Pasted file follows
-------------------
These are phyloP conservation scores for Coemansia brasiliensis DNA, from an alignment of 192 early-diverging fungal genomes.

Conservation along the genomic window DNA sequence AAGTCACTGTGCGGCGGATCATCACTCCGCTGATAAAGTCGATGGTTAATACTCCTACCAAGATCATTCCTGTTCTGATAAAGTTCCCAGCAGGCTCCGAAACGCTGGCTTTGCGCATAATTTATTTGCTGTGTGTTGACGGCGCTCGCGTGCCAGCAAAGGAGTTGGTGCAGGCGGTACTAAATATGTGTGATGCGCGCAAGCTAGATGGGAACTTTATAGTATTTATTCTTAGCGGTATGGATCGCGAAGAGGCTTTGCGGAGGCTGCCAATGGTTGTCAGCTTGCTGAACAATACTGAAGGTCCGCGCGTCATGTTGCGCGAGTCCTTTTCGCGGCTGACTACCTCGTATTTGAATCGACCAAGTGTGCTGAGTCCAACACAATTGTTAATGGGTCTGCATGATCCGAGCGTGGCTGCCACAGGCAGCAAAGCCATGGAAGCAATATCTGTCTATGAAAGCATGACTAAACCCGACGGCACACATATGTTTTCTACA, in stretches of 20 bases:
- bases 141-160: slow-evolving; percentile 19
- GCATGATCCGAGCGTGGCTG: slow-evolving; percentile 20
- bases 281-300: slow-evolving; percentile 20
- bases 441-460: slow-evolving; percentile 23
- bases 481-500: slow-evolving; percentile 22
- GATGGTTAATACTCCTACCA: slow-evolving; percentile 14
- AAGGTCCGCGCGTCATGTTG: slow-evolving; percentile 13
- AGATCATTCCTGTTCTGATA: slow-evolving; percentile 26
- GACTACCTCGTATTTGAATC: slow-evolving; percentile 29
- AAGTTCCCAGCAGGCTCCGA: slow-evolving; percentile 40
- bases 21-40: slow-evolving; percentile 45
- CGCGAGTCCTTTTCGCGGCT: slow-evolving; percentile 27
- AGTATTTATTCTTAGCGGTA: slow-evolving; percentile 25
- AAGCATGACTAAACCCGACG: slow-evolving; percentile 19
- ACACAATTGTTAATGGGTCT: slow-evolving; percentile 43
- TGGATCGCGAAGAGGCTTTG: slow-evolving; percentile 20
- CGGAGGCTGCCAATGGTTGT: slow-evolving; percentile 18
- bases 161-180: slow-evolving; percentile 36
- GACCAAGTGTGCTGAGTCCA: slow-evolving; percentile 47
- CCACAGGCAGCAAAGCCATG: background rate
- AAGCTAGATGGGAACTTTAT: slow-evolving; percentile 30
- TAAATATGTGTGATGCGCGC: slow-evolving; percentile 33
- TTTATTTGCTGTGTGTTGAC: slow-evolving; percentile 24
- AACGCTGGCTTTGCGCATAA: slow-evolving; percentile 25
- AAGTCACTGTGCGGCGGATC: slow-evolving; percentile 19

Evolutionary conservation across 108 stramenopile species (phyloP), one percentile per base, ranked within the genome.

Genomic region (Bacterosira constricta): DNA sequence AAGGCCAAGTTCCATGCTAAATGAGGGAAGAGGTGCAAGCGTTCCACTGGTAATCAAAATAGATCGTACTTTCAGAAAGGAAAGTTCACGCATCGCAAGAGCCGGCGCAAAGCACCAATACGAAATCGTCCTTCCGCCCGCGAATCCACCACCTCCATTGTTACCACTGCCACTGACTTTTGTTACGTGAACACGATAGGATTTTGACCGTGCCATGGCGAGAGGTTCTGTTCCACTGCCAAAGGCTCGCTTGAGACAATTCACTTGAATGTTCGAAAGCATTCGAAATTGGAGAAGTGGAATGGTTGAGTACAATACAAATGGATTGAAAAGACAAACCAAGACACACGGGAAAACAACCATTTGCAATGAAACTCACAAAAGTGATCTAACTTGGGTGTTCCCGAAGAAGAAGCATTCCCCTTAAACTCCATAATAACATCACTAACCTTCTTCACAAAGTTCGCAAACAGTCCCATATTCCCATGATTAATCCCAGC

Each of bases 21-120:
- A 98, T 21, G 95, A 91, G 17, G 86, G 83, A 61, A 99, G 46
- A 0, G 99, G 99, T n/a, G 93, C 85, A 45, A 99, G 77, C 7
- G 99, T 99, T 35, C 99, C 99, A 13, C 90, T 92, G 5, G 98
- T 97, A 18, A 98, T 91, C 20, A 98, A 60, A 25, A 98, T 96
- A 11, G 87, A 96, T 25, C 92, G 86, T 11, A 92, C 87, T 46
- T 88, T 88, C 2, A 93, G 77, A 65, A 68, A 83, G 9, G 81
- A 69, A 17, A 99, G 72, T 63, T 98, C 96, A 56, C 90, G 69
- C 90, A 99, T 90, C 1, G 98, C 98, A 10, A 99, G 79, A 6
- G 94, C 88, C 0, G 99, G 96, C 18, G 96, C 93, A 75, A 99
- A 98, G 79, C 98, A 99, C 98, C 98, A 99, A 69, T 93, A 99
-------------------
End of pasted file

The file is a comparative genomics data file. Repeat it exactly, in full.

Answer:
These are phyloP conservation scores for Coemansia brasiliensis DNA, from an alignment of 192 early-diverging fungal genomes.

Conservation along the genomic window DNA sequence AAGTCACTGTGCGGCGGATCATCACTCCGCTGATAAAGTCGATGGTTAATACTCCTACCAAGATCATTCCTGTTCTGATAAAGTTCCCAGCAGGCTCCGAAACGCTGGCTTTGCGCATAATTTATTTGCTGTGTGTTGACGGCGCTCGCGTGCCAGCAAAGGAGTTGGTGCAGGCGGTACTAAATATGTGTGATGCGCGCAAGCTAGATGGGAACTTTATAGTATTTATTCTTAGCGGTATGGATCGCGAAGAGGCTTTGCGGAGGCTGCCAATGGTTGTCAGCTTGCTGAACAATACTGAAGGTCCGCGCGTCATGTTGCGCGAGTCCTTTTCGCGGCTGACTACCTCGTATTTGAATCGACCAAGTGTGCTGAGTCCAACACAATTGTTAATGGGTCTGCATGATCCGAGCGTGGCTGCCACAGGCAGCAAAGCCATGGAAGCAATATCTGTCTATGAAAGCATGACTAAACCCGACGGCACACATATGTTTTCTACA, in stretches of 20 bases:
- bases 141-160: slow-evolving; percentile 19
- GCATGATCCGAGCGTGGCTG: slow-evolving; percentile 20
- bases 281-300: slow-evolving; percentile 20
- bases 441-460: slow-evolving; percentile 23
- bases 481-500: slow-evolving; percentile 22
- GATGGTTAATACTCCTACCA: slow-evolving; percentile 14
- AAGGTCCGCGCGTCATGTTG: slow-evolving; percentile 13
- AGATCATTCCTGTTCTGATA: slow-evolving; percentile 26
- GACTACCTCGTATTTGAATC: slow-evolving; percentile 29
- AAGTTCCCAGCAGGCTCCGA: slow-evolving; percentile 40
- bases 21-40: slow-evolving; percentile 45
- CGCGAGTCCTTTTCGCGGCT: slow-evolving; percentile 27
- AGTATTTATTCTTAGCGGTA: slow-evolving; percentile 25
- AAGCATGACTAAACCCGACG: slow-evolving; percentile 19
- ACACAATTGTTAATGGGTCT: slow-evolving; percentile 43
- TGGATCGCGAAGAGGCTTTG: slow-evolving; percentile 20
- CGGAGGCTGCCAATGGTTGT: slow-evolving; percentile 18
- bases 161-180: slow-evolving; percentile 36
- GACCAAGTGTGCTGAGTCCA: slow-evolving; percentile 47
- CCACAGGCAGCAAAGCCATG: background rate
- AAGCTAGATGGGAACTTTAT: slow-evolving; percentile 30
- TAAATATGTGTGATGCGCGC: slow-evolving; percentile 33
- TTTATTTGCTGTGTGTTGAC: slow-evolving; percentile 24
- AACGCTGGCTTTGCGCATAA: slow-evolving; percentile 25
- AAGTCACTGTGCGGCGGATC: slow-evolving; percentile 19

Evolutionary conservation across 108 stramenopile species (phyloP), one percentile per base, ranked within the genome.

Genomic region (Bacterosira constricta): DNA sequence AAGGCCAAGTTCCATGCTAAATGAGGGAAGAGGTGCAAGCGTTCCACTGGTAATCAAAATAGATCGTACTTTCAGAAAGGAAAGTTCACGCATCGCAAGAGCCGGCGCAAAGCACCAATACGAAATCGTCCTTCCGCCCGCGAATCCACCACCTCCATTGTTACCACTGCCACTGACTTTTGTTACGTGAACACGATAGGATTTTGACCGTGCCATGGCGAGAGGTTCTGTTCCACTGCCAAAGGCTCGCTTGAGACAATTCACTTGAATGTTCGAAAGCATTCGAAATTGGAGAAGTGGAATGGTTGAGTACAATACAAATGGATTGAAAAGACAAACCAAGACACACGGGAAAACAACCATTTGCAATGAAACTCACAAAAGTGATCTAACTTGGGTGTTCCCGAAGAAGAAGCATTCCCCTTAAACTCCATAATAACATCACTAACCTTCTTCACAAAGTTCGCAAACAGTCCCATATTCCCATGATTAATCCCAGC

Each of bases 21-120:
- A 98, T 21, G 95, A 91, G 17, G 86, G 83, A 61, A 99, G 46
- A 0, G 99, G 99, T n/a, G 93, C 85, A 45, A 99, G 77, C 7
- G 99, T 99, T 35, C 99, C 99, A 13, C 90, T 92, G 5, G 98
- T 97, A 18, A 98, T 91, C 20, A 98, A 60, A 25, A 98, T 96
- A 11, G 87, A 96, T 25, C 92, G 86, T 11, A 92, C 87, T 46
- T 88, T 88, C 2, A 93, G 77, A 65, A 68, A 83, G 9, G 81
- A 69, A 17, A 99, G 72, T 63, T 98, C 96, A 56, C 90, G 69
- C 90, A 99, T 90, C 1, G 98, C 98, A 10, A 99, G 79, A 6
- G 94, C 88, C 0, G 99, G 96, C 18, G 96, C 93, A 75, A 99
- A 98, G 79, C 98, A 99, C 98, C 98, A 99, A 69, T 93, A 99